Is Integral Ad Science Holding (NASDAQ:IAS) Using Too Much Debt?

Integral Ad Science Holding Corp Ordinary Shares -1.12% Post

Integral Ad Science Holding Corp Ordinary Shares





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David Iben put it well when he said, 'Volatility is not a risk we care about. What we care about is avoiding the permanent loss of capital.' So it seems the smart money knows that debt - which is usually involved in bankruptcies - is a very important factor, when you assess how risky a company is. We can see that Integral Ad Science Holding Corp. (NASDAQ:IAS) does use debt in its business. But the real question is whether this debt is making the company risky.

Why Does Debt Bring Risk?

Generally speaking, debt only becomes a real problem when a company can't easily pay it off, either by raising capital or with its own cash flow. Part and parcel of capitalism is the process of 'creative destruction' where failed businesses are mercilessly liquidated by their bankers. However, a more common (but still painful) scenario is that it has to raise new equity capital at a low price, thus permanently diluting shareholders. Having said that, the most common situation is where a company manages its debt reasonably well - and to its own advantage. When we think about a company's use of debt, we first look at cash and debt together.

Check out our latest analysis for Integral Ad Science Holding

What Is Integral Ad Science Holding's Net Debt?

As you can see below, Integral Ad Science Holding had US$153.7m of debt at December 2023, down from US$223.3m a year prior. On the flip side, it has US$124.8m in cash leading to net debt of about US$29.0m.

NasdaqGS:IAS Debt to Equity History March 30th 2024

How Strong Is Integral Ad Science Holding's Balance Sheet?

Zooming in on the latest balance sheet data, we can see that Integral Ad Science Holding had liabilities of US$82.5m due within 12 months and liabilities of US$199.8m due beyond that. Offsetting these obligations, it had cash of US$124.8m as well as receivables valued at US$121.2m due within 12 months. So its liabilities outweigh the sum of its cash and (near-term) receivables by US$36.4m.

Since publicly traded Integral Ad Science Holding shares are worth a total of US$1.59b, it seems unlikely that this level of liabilities would be a major threat. But there are sufficient liabilities that we would certainly recommend shareholders continue to monitor the balance sheet, going forward.

We use two main ratios to inform us about debt levels relative to earnings. The first is net debt divided by earnings before interest, tax, depreciation, and amortization (EBITDA), while the second is how many times its earnings before interest and tax (EBIT) covers its interest expense (or its interest cover, for short). This way, we consider both the absolute quantum of the debt, as well as the interest rates paid on it.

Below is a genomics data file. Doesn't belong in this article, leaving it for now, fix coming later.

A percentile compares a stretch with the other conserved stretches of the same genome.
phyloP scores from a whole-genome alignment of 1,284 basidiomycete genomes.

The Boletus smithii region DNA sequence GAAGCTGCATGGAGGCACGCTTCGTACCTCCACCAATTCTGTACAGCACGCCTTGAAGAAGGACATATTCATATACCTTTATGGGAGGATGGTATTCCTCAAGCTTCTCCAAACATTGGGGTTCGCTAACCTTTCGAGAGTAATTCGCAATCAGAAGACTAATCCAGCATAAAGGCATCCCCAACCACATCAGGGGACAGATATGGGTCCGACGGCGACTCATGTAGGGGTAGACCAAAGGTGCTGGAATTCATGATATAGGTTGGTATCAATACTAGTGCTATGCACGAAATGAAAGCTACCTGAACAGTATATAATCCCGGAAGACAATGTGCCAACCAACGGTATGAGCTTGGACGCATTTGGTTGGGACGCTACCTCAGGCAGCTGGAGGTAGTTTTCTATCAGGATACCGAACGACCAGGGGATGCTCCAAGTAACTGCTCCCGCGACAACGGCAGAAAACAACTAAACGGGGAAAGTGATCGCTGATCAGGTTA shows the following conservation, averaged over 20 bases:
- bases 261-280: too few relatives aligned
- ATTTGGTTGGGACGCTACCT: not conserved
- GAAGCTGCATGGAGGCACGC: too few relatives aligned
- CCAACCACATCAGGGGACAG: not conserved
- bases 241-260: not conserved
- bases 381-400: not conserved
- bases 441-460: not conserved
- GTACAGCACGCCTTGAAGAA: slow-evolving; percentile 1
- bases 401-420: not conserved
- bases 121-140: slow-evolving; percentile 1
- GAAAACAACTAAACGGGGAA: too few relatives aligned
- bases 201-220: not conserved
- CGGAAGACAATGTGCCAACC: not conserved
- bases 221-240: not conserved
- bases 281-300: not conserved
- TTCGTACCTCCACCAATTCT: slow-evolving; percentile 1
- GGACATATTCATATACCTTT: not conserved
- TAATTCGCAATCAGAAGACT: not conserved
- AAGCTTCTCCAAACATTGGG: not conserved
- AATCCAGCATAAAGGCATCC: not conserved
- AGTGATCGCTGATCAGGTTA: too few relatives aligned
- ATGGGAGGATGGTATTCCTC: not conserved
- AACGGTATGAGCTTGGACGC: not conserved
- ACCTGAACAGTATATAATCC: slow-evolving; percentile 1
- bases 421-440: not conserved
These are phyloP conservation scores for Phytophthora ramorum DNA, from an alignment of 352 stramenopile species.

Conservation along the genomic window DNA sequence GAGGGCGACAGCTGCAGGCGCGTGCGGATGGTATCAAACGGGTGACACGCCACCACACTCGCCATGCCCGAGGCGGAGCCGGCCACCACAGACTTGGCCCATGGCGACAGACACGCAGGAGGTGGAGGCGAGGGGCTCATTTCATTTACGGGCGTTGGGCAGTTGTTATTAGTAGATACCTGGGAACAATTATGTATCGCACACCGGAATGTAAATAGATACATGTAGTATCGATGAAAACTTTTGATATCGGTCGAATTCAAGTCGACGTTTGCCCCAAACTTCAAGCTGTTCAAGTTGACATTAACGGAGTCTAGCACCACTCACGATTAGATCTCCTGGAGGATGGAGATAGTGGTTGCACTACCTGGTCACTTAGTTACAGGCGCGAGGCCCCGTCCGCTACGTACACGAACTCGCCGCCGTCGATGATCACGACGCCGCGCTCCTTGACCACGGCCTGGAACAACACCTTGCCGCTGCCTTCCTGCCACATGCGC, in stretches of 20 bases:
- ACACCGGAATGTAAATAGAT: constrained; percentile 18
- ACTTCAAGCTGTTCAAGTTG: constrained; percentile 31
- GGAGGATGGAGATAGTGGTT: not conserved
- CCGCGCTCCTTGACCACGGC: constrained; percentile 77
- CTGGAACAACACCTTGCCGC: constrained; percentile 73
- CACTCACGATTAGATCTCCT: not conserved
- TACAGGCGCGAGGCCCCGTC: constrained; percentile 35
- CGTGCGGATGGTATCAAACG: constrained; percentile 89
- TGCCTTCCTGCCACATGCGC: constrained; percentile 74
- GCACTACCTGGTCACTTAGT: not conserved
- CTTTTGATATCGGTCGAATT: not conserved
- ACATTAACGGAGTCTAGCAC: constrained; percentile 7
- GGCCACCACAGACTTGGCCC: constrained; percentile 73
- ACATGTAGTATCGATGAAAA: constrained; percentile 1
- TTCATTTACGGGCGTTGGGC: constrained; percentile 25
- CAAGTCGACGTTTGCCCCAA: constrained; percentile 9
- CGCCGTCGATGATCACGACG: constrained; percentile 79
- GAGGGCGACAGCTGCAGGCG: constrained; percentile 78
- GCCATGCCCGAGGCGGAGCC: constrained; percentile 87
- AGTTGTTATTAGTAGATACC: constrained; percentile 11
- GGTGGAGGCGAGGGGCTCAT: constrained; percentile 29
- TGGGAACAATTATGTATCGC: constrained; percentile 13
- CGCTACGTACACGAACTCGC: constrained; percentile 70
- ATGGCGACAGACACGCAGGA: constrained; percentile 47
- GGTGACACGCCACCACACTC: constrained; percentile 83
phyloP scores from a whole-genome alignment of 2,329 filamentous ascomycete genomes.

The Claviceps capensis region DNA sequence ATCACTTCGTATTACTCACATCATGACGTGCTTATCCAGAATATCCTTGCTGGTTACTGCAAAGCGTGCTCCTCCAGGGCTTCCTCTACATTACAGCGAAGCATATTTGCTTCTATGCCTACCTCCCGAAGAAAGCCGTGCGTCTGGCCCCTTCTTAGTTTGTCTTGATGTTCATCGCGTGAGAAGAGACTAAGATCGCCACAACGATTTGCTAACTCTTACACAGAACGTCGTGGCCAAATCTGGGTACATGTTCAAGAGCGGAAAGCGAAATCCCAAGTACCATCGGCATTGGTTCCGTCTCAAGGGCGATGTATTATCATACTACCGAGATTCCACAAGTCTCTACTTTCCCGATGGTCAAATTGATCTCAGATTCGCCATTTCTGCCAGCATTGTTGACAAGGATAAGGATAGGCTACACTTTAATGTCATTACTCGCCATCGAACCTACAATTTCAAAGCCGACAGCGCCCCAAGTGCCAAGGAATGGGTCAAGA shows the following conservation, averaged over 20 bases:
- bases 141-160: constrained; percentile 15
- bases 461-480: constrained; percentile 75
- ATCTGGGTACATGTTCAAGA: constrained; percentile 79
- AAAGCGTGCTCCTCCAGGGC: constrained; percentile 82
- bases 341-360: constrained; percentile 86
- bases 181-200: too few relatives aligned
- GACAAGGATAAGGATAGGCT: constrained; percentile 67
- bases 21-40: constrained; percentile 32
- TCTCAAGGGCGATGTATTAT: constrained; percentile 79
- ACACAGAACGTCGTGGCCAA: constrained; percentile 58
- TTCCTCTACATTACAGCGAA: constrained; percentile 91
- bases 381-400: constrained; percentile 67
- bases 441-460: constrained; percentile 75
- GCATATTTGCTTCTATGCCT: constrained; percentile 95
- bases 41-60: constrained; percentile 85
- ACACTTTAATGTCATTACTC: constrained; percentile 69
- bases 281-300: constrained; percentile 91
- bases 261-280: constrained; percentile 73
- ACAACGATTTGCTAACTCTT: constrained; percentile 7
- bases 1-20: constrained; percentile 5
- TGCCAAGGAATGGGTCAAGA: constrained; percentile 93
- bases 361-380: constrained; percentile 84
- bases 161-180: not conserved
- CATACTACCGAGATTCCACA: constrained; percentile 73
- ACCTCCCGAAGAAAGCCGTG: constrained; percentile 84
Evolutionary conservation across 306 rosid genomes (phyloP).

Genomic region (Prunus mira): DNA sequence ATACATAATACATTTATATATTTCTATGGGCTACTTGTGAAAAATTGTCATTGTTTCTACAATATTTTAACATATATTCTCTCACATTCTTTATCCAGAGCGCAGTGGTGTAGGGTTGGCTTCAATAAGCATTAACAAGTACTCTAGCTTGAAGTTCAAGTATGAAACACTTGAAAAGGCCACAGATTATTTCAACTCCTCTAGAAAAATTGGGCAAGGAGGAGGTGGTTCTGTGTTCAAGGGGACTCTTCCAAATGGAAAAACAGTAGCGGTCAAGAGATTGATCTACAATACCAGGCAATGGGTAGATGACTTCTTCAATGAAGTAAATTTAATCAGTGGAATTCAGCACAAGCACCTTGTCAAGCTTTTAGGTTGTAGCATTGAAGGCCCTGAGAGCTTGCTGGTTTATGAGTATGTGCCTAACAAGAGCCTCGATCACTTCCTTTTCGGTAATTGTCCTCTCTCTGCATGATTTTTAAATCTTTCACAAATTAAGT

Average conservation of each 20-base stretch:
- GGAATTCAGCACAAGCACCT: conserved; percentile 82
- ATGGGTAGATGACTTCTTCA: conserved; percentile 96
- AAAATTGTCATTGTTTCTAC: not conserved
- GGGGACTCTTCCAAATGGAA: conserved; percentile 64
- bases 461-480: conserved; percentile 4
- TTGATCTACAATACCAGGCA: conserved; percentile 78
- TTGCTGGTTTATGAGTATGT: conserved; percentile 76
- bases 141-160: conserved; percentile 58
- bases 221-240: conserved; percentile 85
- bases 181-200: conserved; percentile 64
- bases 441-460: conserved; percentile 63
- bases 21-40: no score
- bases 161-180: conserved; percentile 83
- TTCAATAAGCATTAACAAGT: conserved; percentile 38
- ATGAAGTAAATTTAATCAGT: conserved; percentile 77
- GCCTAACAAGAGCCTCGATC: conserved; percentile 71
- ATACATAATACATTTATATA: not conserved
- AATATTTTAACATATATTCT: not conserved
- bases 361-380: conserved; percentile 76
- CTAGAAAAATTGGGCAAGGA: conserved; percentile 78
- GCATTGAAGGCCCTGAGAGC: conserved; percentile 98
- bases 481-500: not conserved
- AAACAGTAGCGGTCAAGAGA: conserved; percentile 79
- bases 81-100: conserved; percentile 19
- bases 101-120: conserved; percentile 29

Given net debt is only 0.50 times EBITDA, it is initially surprising to see that Integral Ad Science Holding's EBIT has low interest coverage of 1.4 times. So while we're not necessarily alarmed we think that its debt is far from trivial. Importantly, Integral Ad Science Holding's EBIT fell a jaw-dropping 46% in the last twelve months. If that decline continues then paying off debt will be harder than selling foie gras at a vegan convention. There's no doubt that we learn most about debt from the balance sheet. But ultimately the future profitability of the business will decide if Integral Ad Science Holding can strengthen its balance sheet over time. So if you want to see what the professionals think, you might find this free report on analyst profit forecasts to be interesting.

Finally, a business needs free cash flow to pay off debt; accounting profits just don't cut it. So we always check how much of that EBIT is translated into free cash flow. Happily for any shareholders, Integral Ad Science Holding actually produced more free cash flow than EBIT over the last two years. There's nothing better than incoming cash when it comes to staying in your lenders' good graces.

Our View

We weren't impressed with Integral Ad Science Holding's interest cover, and its EBIT growth rate made us cautious. But its conversion of EBIT to free cash flow was significantly redeeming. When we consider all the elements mentioned above, it seems to us that Integral Ad Science Holding is managing its debt quite well. But a word of caution: we think debt levels are high enough to justify ongoing monitoring. When analysing debt levels, the balance sheet is the obvious place to start. However, not all investment risk resides within the balance sheet - far from it. For example - Integral Ad Science Holding has 4 warning signs we think you should be aware of.

If, after all that, you're more interested in a fast growing company with a rock-solid balance sheet, then check out our list of net cash growth stocks without delay.

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